How COVID-19 Conspiracy Theories Spread on Twitter Gruzd, Anatoliy Ghenai, Amira Mai, Philip 2023-12-26T18:38:36Z 2023-12-26T18:38:36Z 2024-01-03
dc.identifier.isbn 978-0-9981331-7-1
dc.identifier.other bd6823f2-238e-48d8-b4ac-b76d9223cf63
dc.language.iso eng
dc.relation.ispartof Proceedings of the 57th Hawaii International Conference on System Sciences
dc.rights Attribution-NonCommercial-NoDerivatives 4.0 International
dc.subject Data Analytics, Data Mining, and Machine Learning for Social Media
dc.subject conspiracy theories
dc.subject covid-19
dc.subject social media
dc.subject twitter
dc.subject vaccine hesitancy
dc.title How COVID-19 Conspiracy Theories Spread on Twitter
dc.type Conference Paper
dc.type.dcmi Text
dcterms.abstract Since the onset of the COVID-19 pandemic, conspiracy theories (CTs) related to the virus have been widely circulated on social media. The uncertainty surrounding the pandemic and available treatment options likely contributed to the wide dissemination of such theories on social media platforms like Twitter. This retrospective study examines the spread of CTs surrounding Bill Gates and COVID-19 vaccines on Twitter and identifies what accounts contributed to their dissemination. Based on the social network analysis of 100,601 Bill Gates and vaccine-related tweets shared by 71,364 users between March 1 and May 31, 2020, the study found that automated and suspended accounts had a significant impact on the spread of CTs around this topic. Their tweets were more likely to be reshared by others than by chance alone. This highlights the need for social media platforms to continue to act against harmful automated accounts, particularly considering recent trends to ease content moderation policies and debunking interventions by social media giants in the post-pandemic era.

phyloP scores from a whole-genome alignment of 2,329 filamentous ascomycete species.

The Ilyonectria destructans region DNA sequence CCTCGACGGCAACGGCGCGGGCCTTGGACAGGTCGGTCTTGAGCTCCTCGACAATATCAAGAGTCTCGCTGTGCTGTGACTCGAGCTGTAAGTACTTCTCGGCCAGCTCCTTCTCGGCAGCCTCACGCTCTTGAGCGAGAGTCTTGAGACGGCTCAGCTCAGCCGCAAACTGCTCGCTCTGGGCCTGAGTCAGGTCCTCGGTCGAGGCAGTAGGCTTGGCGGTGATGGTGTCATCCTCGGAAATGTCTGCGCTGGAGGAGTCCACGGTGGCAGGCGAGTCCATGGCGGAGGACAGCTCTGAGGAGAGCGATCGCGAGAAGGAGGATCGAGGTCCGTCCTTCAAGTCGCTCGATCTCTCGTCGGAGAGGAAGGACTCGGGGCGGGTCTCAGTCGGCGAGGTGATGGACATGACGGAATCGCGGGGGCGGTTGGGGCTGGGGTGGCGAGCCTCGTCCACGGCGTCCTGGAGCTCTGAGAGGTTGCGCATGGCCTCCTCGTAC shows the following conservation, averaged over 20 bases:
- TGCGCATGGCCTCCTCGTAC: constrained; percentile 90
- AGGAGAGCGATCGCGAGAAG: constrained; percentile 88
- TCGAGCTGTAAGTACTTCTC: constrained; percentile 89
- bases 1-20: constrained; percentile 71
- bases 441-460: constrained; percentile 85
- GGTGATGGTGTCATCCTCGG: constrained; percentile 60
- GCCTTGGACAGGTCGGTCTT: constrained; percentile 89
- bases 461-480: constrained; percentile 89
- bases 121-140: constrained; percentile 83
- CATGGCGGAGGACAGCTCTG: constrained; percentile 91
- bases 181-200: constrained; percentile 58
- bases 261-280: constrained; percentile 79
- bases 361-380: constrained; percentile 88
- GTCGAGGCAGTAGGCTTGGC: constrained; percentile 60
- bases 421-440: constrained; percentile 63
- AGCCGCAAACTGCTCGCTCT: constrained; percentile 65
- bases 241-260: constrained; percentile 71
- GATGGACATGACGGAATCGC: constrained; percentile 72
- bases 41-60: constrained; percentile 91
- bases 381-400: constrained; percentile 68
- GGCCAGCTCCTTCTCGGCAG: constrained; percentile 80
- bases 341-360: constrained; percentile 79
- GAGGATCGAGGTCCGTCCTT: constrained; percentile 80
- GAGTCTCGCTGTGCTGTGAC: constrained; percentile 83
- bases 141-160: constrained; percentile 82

dcterms.extent 10 pages
prism.startingpage 2465
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